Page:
Throughout MS documentation for AlwaysOn Availability Groups (AG) and AlwaysOn Failover Cluster Instances (FCI) I see the following pattern:
- FCI is for HA scenarios.
- An AG synchronous secondary replica, co-located with the primary, is for HA scenarios.
- An AG asynchronous secondary replica, in a different datacenter, is for DR scenarios.
Here is an example MS link discussing this.
Since option #1 and #2 are both for HA scenarios, how do I decide between them? If MS published costs and RPO/RTO metrics for both #1 and #2, it would be fairly easy to decide which I want.
Or perhaps there is a different way to understand the ROI differences between these options. For example, perhaps option #2 is best suited for VLDB's and option #1 is best suited for very high transaction volumes. I don't know.
So again, what is the selection criteria a DBA uses to choose between options #1 and #2?
To further complicate things, I know that options #1 and #2 can be combined! When is it wise to combine the two options? When is it pointless to combine the two options? I know when these options are combined, the AG no longer supports automatic fail-over. It's interesting trivia, but doesn't answer my question.
Incidentally, I intend on provisioning my final solution into Azure IaaS. If I use an Always On FCI, I will likely create the quasi-SAN using Storage Spaces Direct (S2D).
╔═════════════════════════════╦══════════════════════════╗ ║ FCI ║ AG ║ ╠═════════════════════════════╬══════════════════════════╣ ║ * Server Level ║ * Database Level ║ ╠═════════════════════════════╬══════════════════════════╣ ║ * Requires shared storage ║ * Uses direct ║ ║ (SAN or Storage Spaces ║ attached storage ║ ║ Direct) ║ ║ ╠═════════════════════════════╬══════════════════════════╣ ║ * RTO from 30 ║ * RTO typically less ║ ║ seconds to 20 minutes. ║ than 30 seconds ║ ╠═════════════════════════════╬══════════════════════════╣ ║ * RPO: no data loss. ║ * RPO: ??? ║ ╠═════════════════════════════╬══════════════════════════╣ ║ * Only Passive Secondaries ║ * Active or Passive ║ ║ ║ Secondaries ║ ╠═════════════════════════════╬══════════════════════════╣ ║ * One SQL Server ║ * Multiple SQL Server ║ ║ instance/license ║ instances / licenses ║ ╚═════════════════════════════╩══════════════════════════╝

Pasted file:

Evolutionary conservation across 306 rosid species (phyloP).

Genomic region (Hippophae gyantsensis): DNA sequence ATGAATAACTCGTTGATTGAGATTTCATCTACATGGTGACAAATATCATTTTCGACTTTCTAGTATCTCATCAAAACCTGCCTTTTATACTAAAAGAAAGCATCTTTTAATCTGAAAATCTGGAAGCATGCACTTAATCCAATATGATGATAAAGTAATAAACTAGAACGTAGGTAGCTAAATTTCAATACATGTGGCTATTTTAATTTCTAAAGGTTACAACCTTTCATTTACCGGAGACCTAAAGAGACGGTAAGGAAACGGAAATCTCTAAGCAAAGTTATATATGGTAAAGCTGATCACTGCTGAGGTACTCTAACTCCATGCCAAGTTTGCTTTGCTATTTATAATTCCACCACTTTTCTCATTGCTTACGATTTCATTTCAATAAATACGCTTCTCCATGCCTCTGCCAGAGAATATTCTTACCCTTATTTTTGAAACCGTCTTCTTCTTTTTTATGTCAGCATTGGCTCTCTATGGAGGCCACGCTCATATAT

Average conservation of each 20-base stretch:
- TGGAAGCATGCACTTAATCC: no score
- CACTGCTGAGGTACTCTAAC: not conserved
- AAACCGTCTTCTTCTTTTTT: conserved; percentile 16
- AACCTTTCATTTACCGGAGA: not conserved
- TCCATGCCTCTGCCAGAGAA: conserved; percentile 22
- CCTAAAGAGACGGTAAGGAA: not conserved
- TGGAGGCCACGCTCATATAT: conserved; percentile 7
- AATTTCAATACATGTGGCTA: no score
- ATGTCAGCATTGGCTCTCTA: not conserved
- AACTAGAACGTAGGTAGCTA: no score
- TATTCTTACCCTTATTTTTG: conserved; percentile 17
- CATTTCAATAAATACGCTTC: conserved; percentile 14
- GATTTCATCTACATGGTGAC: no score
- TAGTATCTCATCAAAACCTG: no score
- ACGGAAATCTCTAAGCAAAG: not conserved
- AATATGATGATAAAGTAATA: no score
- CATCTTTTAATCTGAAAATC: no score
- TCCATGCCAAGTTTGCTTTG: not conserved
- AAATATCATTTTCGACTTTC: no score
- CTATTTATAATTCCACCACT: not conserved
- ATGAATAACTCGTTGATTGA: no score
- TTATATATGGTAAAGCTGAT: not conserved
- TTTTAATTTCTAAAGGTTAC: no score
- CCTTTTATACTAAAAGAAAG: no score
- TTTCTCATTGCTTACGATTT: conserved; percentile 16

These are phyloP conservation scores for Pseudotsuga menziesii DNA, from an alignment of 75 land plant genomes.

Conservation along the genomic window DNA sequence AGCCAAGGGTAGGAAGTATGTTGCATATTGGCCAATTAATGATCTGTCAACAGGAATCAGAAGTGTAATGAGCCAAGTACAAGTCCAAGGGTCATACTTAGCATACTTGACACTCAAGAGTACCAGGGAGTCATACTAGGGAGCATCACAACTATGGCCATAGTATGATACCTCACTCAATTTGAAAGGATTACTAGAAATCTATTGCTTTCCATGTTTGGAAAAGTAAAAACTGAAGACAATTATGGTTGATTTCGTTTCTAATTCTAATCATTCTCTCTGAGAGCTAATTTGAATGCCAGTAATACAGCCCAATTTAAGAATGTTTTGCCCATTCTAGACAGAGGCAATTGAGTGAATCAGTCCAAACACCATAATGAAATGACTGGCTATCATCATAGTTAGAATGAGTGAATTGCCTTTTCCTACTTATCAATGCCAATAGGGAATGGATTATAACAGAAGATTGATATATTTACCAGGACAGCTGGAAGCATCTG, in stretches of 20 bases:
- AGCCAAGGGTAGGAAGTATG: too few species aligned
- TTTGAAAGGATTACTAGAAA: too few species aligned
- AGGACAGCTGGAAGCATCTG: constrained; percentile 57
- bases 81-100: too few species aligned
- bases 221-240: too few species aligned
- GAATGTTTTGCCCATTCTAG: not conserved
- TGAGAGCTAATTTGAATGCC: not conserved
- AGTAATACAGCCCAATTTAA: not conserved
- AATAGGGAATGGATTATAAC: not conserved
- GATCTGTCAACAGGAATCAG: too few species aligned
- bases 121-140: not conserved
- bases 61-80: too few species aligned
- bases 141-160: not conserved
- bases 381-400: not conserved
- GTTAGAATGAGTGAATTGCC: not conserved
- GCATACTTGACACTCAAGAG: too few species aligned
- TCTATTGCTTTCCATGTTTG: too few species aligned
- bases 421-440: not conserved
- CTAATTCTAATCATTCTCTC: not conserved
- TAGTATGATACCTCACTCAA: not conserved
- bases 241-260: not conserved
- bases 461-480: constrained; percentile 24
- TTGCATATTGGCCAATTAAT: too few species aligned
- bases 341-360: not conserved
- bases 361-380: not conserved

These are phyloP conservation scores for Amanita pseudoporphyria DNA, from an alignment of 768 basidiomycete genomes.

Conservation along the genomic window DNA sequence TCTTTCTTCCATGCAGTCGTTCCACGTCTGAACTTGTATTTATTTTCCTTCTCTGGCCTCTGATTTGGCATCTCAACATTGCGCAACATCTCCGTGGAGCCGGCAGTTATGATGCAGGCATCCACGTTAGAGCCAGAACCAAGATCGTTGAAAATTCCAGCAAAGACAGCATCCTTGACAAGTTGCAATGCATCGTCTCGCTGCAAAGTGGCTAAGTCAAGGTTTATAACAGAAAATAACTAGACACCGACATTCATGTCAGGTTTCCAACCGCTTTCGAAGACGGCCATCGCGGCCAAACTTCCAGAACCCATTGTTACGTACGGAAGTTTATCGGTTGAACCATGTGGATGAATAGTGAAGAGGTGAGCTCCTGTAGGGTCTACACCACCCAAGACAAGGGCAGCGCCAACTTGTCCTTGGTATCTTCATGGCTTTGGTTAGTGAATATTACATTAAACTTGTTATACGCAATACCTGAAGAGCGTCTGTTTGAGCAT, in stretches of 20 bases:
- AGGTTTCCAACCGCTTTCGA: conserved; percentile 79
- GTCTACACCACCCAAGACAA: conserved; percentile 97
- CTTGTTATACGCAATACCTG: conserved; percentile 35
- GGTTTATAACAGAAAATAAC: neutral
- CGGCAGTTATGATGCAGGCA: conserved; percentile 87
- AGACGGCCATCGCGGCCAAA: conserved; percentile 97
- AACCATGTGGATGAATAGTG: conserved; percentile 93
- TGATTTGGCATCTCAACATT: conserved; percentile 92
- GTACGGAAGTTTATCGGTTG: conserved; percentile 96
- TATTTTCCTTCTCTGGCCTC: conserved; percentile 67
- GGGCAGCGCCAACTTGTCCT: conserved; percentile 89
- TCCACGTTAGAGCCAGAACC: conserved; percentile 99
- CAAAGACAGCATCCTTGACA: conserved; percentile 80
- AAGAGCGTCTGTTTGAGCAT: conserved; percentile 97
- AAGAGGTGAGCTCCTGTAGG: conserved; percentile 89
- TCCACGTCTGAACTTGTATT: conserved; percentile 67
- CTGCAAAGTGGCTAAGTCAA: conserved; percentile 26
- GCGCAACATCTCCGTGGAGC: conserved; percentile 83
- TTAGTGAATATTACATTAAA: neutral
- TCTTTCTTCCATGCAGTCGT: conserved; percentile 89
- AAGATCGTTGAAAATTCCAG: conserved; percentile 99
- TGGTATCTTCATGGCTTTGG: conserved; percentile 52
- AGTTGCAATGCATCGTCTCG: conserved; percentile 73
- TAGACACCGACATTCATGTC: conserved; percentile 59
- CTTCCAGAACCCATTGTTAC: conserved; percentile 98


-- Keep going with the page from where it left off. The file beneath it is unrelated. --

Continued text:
The article didn't comment on AG RPO, but I read elsewhere that there is no data loss when recovering from a synchronous secondary replica. I don't know if that is true and I don't know what the RPO of asynchronous secondary replica might be. In Azure there is an AG resource that requires two domain controllers are created with the AG (regardless if you have your own domain controllers). I don't know if an Azure FCI has the same heavy-handed requirement.
Most significantly - I still don't know why it is valuable to combine the two techniques. I've only read that it "improves" or "maximizes" availability. That is a vague claim IMO.
More trivia: I also spotted a discussion suggesting that an FCI of two nodes should be avoided.